China steps up executions in war on crime

In a massive police crackdown people are arrested, tried and shot within days, writes Teresa Poole

Peking - Zhang Guoqi this week secured a gruesome place in China's judicial records. He was the man named by Sheng Liangang, the President of the Peking Higher People's Court, to show how widely the death penalty is being implemented during China's most far-reaching anti-crime crackdown for more than a decade.

Zhang was the head of a gang of muggers who threatened their victims with knives in 14 attacks over three months in Peking. But Mr Sheng admitted "there were no severe injuries or deaths in the robberies" and the total haul was just over pounds 100.

At a recent rally in Pinggu County, Zhang, nevertheless, was sentenced to death. "The death penalty can apply to those malefactors who commit serious crimes, not only to those who cause somebody's death," said Mr Sheng.

China is in the grip of the national "Yan Da" (Strike Hard) campaign against crime, launched at the end of April. Since then, tens of thousands of people have been arrested and, according to Amnesty International, there have been more than 700 executions - a total which is likely to be an underestimate.

"Strike Hard" has received saturation coverage in the media, with alleged criminals paraded in public against details of horrific crimes. According to Mr Sheng, between 3 May and 10 June, the courts held 56 public sentencing rallies in Peking, attended by 200,000 people. The campaign has widespread public support. Ordinary Chinese are angry about the increase in crime and stunned by the savage murders, rapes and robberies now being publicised.

As the Chinese Communist Party prepares to celebrate its 75th anniversary on 1 July, an anti-crime blitz is popular. The last such campaign was in 1983, when the execution toll may have been 10,000.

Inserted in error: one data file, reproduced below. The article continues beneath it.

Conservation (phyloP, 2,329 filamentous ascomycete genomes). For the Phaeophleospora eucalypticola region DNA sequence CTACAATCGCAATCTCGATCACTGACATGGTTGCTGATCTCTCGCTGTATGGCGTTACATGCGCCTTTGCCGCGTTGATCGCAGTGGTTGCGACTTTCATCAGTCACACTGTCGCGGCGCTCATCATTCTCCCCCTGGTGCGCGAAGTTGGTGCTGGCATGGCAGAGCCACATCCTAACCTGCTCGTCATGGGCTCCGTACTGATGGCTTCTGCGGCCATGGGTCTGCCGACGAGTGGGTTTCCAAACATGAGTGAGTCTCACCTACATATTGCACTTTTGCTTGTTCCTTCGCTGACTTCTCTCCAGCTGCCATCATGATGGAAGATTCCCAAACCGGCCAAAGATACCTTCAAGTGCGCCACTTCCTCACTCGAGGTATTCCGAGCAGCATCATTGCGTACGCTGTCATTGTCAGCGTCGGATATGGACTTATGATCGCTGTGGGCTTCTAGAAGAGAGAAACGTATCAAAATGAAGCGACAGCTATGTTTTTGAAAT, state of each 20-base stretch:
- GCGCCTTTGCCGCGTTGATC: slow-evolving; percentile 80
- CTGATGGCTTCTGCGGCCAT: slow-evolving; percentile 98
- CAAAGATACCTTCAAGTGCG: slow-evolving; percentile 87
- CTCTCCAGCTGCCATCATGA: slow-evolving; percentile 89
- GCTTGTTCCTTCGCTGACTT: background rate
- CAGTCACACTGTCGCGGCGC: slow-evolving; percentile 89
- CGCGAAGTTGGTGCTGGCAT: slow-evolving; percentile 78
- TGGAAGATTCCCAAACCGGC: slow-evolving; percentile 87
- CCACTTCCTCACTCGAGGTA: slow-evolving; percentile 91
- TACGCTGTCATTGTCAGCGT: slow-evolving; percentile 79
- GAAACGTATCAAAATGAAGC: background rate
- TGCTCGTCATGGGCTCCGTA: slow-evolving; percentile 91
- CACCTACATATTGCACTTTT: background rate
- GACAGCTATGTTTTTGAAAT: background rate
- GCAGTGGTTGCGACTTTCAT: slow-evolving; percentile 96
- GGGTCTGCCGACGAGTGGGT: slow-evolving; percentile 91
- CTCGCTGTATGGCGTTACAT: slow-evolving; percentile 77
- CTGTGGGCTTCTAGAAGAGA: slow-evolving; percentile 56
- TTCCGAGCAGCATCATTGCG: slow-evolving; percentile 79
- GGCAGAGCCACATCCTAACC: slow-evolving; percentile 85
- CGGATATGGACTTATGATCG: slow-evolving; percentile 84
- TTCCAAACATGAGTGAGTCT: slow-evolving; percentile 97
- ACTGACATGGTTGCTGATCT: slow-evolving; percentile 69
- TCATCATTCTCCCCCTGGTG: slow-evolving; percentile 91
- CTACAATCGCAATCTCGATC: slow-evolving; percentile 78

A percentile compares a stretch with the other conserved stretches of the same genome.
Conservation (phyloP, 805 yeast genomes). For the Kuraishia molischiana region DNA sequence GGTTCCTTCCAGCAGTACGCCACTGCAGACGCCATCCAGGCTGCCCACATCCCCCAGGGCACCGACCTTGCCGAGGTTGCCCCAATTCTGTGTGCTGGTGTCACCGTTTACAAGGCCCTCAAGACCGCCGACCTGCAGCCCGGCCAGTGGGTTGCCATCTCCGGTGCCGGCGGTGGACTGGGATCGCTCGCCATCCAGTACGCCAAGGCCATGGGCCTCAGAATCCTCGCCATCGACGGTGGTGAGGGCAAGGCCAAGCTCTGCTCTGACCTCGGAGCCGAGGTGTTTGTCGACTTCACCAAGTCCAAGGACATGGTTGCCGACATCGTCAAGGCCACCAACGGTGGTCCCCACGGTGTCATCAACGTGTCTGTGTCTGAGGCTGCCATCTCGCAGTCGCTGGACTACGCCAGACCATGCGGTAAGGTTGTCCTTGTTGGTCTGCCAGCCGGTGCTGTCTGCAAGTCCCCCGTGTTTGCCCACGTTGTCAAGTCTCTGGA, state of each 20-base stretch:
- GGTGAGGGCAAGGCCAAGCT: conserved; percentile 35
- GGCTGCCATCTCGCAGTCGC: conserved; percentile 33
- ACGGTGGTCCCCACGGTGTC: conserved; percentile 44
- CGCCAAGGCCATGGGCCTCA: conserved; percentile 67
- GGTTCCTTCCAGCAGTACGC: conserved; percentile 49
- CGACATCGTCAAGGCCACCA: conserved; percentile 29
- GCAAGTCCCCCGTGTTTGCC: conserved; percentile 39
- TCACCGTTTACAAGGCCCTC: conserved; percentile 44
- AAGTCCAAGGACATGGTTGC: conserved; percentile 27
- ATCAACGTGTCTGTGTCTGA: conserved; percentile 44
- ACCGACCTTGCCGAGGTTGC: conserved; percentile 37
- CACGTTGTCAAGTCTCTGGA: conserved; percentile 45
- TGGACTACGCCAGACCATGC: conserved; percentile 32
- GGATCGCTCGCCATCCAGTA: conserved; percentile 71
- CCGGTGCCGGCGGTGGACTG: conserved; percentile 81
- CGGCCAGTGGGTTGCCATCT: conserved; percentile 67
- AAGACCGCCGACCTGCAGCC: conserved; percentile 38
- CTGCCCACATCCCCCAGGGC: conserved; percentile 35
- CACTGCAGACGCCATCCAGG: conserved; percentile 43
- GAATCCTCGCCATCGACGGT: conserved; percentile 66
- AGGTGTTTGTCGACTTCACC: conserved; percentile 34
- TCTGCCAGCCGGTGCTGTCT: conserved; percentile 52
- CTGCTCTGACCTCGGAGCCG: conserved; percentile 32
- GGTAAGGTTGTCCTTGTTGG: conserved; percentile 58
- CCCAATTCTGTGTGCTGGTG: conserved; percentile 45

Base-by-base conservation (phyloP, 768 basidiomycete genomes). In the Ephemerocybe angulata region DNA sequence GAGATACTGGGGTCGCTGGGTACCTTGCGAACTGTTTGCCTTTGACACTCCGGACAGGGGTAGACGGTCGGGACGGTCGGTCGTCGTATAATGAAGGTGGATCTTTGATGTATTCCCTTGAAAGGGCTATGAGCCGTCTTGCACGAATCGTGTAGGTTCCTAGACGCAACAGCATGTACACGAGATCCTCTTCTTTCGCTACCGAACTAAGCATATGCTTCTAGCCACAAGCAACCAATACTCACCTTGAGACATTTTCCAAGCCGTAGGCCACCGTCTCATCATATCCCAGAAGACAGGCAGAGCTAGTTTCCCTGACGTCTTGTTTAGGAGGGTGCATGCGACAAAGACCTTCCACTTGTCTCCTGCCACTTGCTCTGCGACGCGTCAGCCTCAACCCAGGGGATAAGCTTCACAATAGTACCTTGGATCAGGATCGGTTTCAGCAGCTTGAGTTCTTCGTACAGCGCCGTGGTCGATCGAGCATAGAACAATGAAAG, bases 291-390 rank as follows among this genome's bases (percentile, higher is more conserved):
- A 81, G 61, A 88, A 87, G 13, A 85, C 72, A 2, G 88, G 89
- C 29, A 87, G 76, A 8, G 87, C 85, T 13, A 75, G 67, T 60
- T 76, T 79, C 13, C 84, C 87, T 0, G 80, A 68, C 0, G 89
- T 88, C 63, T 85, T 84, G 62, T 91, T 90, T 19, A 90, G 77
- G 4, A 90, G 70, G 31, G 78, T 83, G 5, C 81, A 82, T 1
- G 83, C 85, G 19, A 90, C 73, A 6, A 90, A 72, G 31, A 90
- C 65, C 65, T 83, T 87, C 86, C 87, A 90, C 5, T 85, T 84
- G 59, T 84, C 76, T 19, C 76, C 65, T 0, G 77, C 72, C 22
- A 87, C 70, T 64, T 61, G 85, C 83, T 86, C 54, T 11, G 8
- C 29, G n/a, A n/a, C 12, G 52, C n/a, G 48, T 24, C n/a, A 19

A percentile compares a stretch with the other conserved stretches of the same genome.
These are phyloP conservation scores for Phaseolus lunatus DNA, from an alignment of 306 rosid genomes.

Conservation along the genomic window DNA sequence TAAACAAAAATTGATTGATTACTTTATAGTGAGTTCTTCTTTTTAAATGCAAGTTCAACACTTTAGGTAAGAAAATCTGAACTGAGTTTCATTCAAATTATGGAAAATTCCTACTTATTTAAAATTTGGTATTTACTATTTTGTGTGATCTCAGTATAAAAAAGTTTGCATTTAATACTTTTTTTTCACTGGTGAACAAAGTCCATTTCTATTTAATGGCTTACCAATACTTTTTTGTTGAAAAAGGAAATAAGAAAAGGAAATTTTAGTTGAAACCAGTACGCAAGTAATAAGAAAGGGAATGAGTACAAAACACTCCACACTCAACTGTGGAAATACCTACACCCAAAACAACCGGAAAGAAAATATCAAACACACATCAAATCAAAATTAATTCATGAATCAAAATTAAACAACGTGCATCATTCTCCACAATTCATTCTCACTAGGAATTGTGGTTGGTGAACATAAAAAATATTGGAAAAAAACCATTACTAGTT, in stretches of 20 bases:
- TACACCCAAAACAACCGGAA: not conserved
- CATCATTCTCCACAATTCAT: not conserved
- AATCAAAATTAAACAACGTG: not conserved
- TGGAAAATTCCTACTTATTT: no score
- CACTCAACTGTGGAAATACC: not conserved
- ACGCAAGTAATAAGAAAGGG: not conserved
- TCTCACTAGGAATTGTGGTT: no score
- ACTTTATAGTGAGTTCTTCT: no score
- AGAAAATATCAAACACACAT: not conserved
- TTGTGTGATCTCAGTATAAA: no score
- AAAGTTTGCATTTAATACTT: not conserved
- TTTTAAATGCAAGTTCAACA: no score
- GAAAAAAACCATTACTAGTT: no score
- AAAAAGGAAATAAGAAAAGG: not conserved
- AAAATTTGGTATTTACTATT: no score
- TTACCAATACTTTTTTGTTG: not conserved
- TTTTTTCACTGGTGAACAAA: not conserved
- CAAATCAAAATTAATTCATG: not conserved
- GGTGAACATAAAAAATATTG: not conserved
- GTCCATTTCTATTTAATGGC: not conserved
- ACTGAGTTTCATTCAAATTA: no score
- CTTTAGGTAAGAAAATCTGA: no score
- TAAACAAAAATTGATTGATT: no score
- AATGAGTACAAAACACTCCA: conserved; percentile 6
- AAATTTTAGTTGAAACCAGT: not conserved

But in a country where legal procedures are weighted against the accused, such crackdowns end in "production-line" justice, under which people are arrested, tried and even shot within days. In the first seven weeks, Mr Sheng said the Peking court dealt with 1,633 cases involving 2,495 criminals.

Even legal experts have spoken out against the wave of executions. Last week, three jurists signed a commentary in the Legal Daily newspaper. "Severe punishment should not be meted out if this violates the law," they wrote.

Death sentences have been imposed for minor offences. One report was of eight people sentenced to death for stealing cows. Others have been shot for counterfeiting money. Six people were executed for stealing railway equipment and four people in Changchun city were executed for stealing cars.

Arlette Laduguie, at Amnesty, said "Strike Hard" appeared to be using 1983 legislation, which provided for summary trials even for people facing the death penalty. Some 68 offences in China warrant the death sentence. "Defendants have no warning of their trials in advance, so cannot arrange a lawyer. They have no copy of the indictment," she said.

Police claims of astonishing success rates since the start of "Strike Hard" lack credibility. In the same way that national campaigns to improve the Chinese harvest always yield record crop figures, the provinces are doing their best to outdo each other in the war against crime.

Authorities in the south-eastern province of Guangdong said they had "cracked" 3,850 crimes and "smashed" 843 criminal gangs in just two days last month. In Guangxi province, police in 10 days claimed to have uncovered 2,297 criminal cases, crushed 158 criminal gangs and detained 5,940 suspects. In a three-day blitz in Shanghai, 1,500 people were arrested.

However, many people are being arrested for old, previously unsolved crimes. And others, already in prison, presumably on suspended death sentences, are just being taken out of jail and shot.

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